ing of "The Star Spangled Banner." by
the Cecilian male chorus and assembly,
Charles M. Overacker, commander of
Lincoln Cainp. No. 2, called the assem
bly to order. Rev. Valentine Schmitt,
pastor of St. Joseph's Catholic Church,
pronounced the invocation, and Memo
rial day orders were read by V. L.
<5arrigus, past commander of Lincoln
Camp. A vocal solo. "Pie Jesu," was
sung by Ambrose l>urkln. The chorus
and assembly sang "Nearer, My God
to Thee." after which B. J. Northcott'
past commander of the Maryland divi
sion. Sone of Veteran", read Lincoln's
Gettysburg address; f>r. D. X. Ken
nedy sang a solo, and H. V. .'-ueelman
commander-in-chief of the Sons of Vet
erans, made a brief address. Tlic chorus
and assembly sang "Sleep, Soldier
Sleep." Rev. William A. Cahlll, assist
ant pastor of St. Joseph's Catholic 1
Church, pronounced the benediction '
and a salute was given by a detach
ment from the United States Army
"Taps" was sounded by a bugler.
The general committee was composed
of Charles M. Overacker, commander,
chairman; E. F. Warner, treasurer;
Johni W. Lyons, secretary; E. B. Johns.
W. H. McOonegal. O. A. C. Oehmler,
B. J. Northcutt. Mrs. J. Howe, Dr. O
A. T. Swain, Edward K. De Puv, Georg
A. Howe. Dr. Joseph H. Wood "and Mrs
Hattte B. Tritlpoe.
Others assisting in the arrangements
were Miss Etoile Albright, Alfred H
Anadale, John T. Bond, Thomas W. I
Bresnahan. S. M. Croft. John H. !
Dalsh. S. I.. Dougherty. Richard F. 1
Decker, John L. Downs. Charles Hart i
Elsie F. Howe. F. T. F. Johnson. Miss :
Amelia Allyn, William A. Middleton.1
Fred W. Moore, H M. Statz. Mrs Elea
nor Spencer. I. S. Taylor, John Tenley
and George S. Whltmore. Dr. Jamea
Dickinson was director and accom
panist.
DOUGLAS POST IN CHABGE.
Conduct* Services at Noon at Har
mony and Xortheait Arlington.
Exercises at Harmony and Northeast
Arlington cemeteries were held under
the auspices of Frederick Douglas Post,
No. 21, G. A. R., assisted by Sergt. Wil
liam H. Carney Camp, Sons of Veterans.
The assemblage was called to order
at noon by Past Commander Charles.
R. Douglass and invocation was asked 1
by the post chaplain. The national an
them was sung by the-Epworth League '
Choir, under the direction of Daniel1
Jenkins. ,
?^homas n.4" Jones made a patriotic]
address. Flowers were strewn on th?|
Capital $1,000,000
Surplus $2,000,000
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whose resources and equip
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NATIONAL BANK
i*exn. am-:.. r. s. treasury. )
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Are those that do set fluctuate daring dis
turbed conditions of the money or stock
market. Pint deed of trust notes (first
mortgages). well secured ?0 resl fstate Is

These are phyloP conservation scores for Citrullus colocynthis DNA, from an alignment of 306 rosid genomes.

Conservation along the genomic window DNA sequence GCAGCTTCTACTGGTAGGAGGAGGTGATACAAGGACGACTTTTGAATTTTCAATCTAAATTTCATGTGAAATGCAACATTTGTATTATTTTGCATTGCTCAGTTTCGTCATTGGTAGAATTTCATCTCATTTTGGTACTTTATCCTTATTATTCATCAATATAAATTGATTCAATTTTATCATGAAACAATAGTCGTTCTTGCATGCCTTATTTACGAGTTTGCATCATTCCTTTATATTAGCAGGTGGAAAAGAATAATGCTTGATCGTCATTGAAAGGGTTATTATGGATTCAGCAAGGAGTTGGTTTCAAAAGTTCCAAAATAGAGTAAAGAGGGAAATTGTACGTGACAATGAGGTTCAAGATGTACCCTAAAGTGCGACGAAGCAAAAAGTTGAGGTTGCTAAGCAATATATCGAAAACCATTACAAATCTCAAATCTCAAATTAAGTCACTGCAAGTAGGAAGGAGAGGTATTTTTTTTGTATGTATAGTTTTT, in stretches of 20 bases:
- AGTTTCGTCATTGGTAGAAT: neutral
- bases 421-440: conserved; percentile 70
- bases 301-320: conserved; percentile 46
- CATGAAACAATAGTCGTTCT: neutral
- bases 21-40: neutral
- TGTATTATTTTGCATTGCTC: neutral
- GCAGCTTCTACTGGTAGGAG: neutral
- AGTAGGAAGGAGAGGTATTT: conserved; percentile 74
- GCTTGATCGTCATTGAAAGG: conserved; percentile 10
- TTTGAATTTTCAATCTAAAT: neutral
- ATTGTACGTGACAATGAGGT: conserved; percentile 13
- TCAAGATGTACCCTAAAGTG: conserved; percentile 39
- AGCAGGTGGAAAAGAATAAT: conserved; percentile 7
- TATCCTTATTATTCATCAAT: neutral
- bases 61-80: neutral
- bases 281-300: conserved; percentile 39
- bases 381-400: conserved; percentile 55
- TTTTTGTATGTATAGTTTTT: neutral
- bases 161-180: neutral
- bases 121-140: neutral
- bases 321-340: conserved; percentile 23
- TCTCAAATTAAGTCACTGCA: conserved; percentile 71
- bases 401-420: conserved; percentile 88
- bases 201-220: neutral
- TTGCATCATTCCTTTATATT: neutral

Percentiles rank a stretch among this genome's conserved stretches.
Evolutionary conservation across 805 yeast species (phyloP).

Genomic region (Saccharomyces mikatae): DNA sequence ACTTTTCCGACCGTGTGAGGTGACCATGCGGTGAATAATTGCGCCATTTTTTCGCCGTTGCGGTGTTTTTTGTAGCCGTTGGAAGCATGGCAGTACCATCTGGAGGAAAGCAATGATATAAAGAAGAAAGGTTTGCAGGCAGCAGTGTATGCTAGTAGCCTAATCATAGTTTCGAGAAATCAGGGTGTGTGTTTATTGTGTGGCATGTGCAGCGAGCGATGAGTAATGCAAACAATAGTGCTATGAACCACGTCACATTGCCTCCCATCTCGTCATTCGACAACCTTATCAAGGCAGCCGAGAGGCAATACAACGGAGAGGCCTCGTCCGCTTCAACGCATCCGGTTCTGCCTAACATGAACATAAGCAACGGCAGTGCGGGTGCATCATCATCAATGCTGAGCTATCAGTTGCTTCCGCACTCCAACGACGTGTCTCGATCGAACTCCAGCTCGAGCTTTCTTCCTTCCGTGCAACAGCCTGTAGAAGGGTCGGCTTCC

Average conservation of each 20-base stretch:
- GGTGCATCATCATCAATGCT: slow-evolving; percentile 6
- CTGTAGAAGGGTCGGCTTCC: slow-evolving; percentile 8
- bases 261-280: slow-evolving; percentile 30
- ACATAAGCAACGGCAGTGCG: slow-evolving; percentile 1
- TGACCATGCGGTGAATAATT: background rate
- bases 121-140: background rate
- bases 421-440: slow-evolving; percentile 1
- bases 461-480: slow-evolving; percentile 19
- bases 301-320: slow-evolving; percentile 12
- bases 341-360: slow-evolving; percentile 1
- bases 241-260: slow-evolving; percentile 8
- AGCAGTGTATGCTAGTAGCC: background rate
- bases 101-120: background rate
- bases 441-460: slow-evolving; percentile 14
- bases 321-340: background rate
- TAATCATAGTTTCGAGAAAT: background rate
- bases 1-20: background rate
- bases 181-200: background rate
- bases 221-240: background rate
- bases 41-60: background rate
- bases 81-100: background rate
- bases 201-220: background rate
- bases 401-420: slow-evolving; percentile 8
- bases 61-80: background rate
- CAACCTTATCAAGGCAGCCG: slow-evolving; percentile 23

the District of Columbia, constitute "flit
edge" investments. They do not depend
upon the financial responsibility of Indi
viduals or corporations for their stability
and are exempt from taxation a* personal
property. We can annply such invest
ments In amount* from J500 upward. Send
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Money to Loan
Secured by First Deed of Trnst on Real Estate.
Prevailing interest and commissions.
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| 5 AND 6</0 MONEY '
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I "KSSE I.. HCHKKLL. 140* H at. a.w.
j graves by a number of public school
[ children. A detachment from the 1m
Separate Battalion, National Guard of
the District of Columbia. flr??d a salute
The exercises were in charge of a
committee from Frederick Douglass
Post, No. 21, G. A. R.. composed of
James W. Butcher, Benjamin F. Darls,
Alexander Ogiesby, assisted by O. P.
Morton Woman's Relief Corps, No. 1.
Elizabeth B. White, president, &n4
Annie Cromwell, secretary.
MEMORIAL DAY.
I LADIES OF T11E O. A. R. AT AEUNGTOX.
P.y c member of William McKialev Circle, Hi
dies of the ti. A. R.)
On this day. 90 sweetly solemn.
Come *0 now with rererciit tread.
We. the daughters, wives and sisters
Of the loyal l*nU>n dead
'Neath their spirit bent-dictloc
Bend the knee and bow th? head.
On this day- -proud of the honor
Which is ours to bear the name
Of. these brave and loyal martyrs
Sleeping on this field of fame?
Wo ure come, the nation's vestale.
Tending patriotism's flame.
On this day a fuller meaning
Of the debt we ne'er fin pay
Rushes o'er uh. as our tribute*
l/ovfngly ??#? bring tods:.
And wit'.1 reverent band# and fader
o'er tiieir graxet* sweet floorers lay.
this day emotion fills us,
Surges o'er us like a flood;
W?? behold our sundered nation
Reunited by the blood
Of fbeae loyal T'nlon soldleta.
Who for right and Justice stood.
On this day a Hearer rtaton
Oomes to us of freedom's light.
Shining from our darkened hist'rr.
Radiantly flair and white;
Tl>ese?our martyrs?lit the beacon
Help us. Lord, to keep It bright.
On this day we hear their vofea,
Calling from their hallowed dust,
Bidding us be eTer loyal
To the Flag?a ?icred trust.
May 1 he Cod of 1'ear* preserve it?
While the sword snd cannon m?t.
On this day we frei their presence.
< ls*.p the hands of boats unseen,
A? we pledge anew our duty:
Ours to keep rhelr honor clean.
Ours a high and holy mission,
Keeping heroes' memory green.
New Orleans Cotton Market.
NEW ORLEANS. May 31.?Cotton f*ll
9 to 13 points around the opening to
day on selling caused by the tone of
the German note to this country. After
the first burst of selling the market
quieted and rallied 3 to 5 points from
the lowest.
Futures opened steady; July, 8.92; Oc
tober, 9.33; December, 9.51; January*
9.61'; March. 9.84.
In an effort to save the life of Mrs.
John Weiss of Bradford, Pa., her eon*
in-law, Charles Rogers of Buffalo, un
derwent a blood transfusion operation
Friday at a Baltimore infirmary, but
she died Sunday.
Fakers and Crooksl
The advertising eotamna of
The Star are edited as care
fully aa tha newa columns.
Fakers and crooks are barra*.
Every advertisement known
to contain an untrue or mis
leading statement has been re
jected.
Bverv reader Is asked to be
en the Vigilance Committee aai
help police the columns